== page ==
Tuesday, February 17, 2009

Garcon! This Bottle Is Very Old & It Twitters

I'm not the most electronically ept person there is.
Oh sure, I would be bereft without my Blackberry (Barack, I'm waiting!), I much prefer e-mail to the telephone 99% of the time (even though the phone has never given me an electronically transmitted disease - ETD), and I have tasted wine on a Webinar while a guy in the Barossa Valley simultaneously told me what he had in mind while he was making it.
But mostly, I'm lame, a modern Luddite, when it comes to most social and networking aspects of the Electronic Age.
To paraphrase Sam Cooke's classic, Wonderful World:
Don't know much about the Interknitters,
I've never Facebooked, and I've never Twittered --
Still, I was intrigued when the wine folks at Wilson Daniels told me about an event they are working on with Twitter Taste Live to coincide with the 10th Annual Open that Bottle Night, the hugely successful idea of writers Gaiter and Brecher of The Wall Street Journal. Open that Bottle, in case you never heard of it, urges all of us who have been holding a bottle of the good stuff to open it on the same night -- Saturday, February 28 this year -- in a worldwide feel-really-good effort of sharing.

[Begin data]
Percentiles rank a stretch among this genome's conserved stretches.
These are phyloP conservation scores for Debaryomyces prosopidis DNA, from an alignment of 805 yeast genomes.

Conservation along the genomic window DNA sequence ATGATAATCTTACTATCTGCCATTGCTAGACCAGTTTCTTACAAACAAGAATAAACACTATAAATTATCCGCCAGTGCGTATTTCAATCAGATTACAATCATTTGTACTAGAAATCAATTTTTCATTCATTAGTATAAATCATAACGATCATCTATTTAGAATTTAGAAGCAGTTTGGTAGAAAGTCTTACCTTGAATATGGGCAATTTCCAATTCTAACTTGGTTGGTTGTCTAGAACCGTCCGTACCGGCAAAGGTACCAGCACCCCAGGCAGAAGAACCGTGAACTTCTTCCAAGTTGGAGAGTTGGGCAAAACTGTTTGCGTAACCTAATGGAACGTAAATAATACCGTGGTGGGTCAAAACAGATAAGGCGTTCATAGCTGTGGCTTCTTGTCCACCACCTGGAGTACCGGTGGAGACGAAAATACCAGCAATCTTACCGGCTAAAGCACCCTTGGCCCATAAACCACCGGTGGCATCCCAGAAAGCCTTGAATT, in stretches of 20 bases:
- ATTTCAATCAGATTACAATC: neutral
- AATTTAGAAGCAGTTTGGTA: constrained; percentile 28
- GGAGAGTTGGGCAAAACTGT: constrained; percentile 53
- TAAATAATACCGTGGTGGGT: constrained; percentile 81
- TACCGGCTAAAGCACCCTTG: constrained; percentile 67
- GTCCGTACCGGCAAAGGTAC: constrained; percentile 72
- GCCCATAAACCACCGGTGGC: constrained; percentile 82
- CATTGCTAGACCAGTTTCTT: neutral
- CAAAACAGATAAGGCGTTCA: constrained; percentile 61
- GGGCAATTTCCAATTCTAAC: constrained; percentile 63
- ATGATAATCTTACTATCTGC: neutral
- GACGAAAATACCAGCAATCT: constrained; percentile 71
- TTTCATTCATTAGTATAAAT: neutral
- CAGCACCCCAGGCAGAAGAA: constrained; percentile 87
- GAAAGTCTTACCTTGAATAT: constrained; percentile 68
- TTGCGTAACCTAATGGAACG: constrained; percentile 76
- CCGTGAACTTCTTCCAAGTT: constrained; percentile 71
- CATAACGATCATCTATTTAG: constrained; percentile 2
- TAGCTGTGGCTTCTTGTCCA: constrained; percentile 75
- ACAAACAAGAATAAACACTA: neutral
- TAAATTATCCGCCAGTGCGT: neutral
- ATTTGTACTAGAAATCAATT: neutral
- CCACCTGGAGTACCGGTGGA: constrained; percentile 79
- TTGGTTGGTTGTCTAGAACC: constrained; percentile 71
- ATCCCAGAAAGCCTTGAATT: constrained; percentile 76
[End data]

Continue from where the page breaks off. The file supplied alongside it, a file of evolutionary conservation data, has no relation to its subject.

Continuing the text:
The folks at Twitter Taste Live (http://www.twittertastelive.com/) want to go one step further by having us all simultaneously get together electronically at 8 p.m. EST that night to taste our wines. I don't quite understand exactly how it works, but I think we taste the wines, then everyone within Twitterdom asks each other, "Baby, was it as good for you as it was for me?" and then you knowingly respond, "Yeah, but I think mine had a little case of Da Bret!" Then we drink some more, Twitter some more... you get the picture.
I'm not sure yet whether I'll participate or not. As I was writing this and looking in reality at the bottle in the picture above -- a 38-year-old 1971 Leroy d'Auvenay Bourgogne -- I decided to decant it and drink it on the spot.
As Miss Scarlet might have said in her younger days, "Why, Twitter-de-dee!"
Until next time...
Roger Morris

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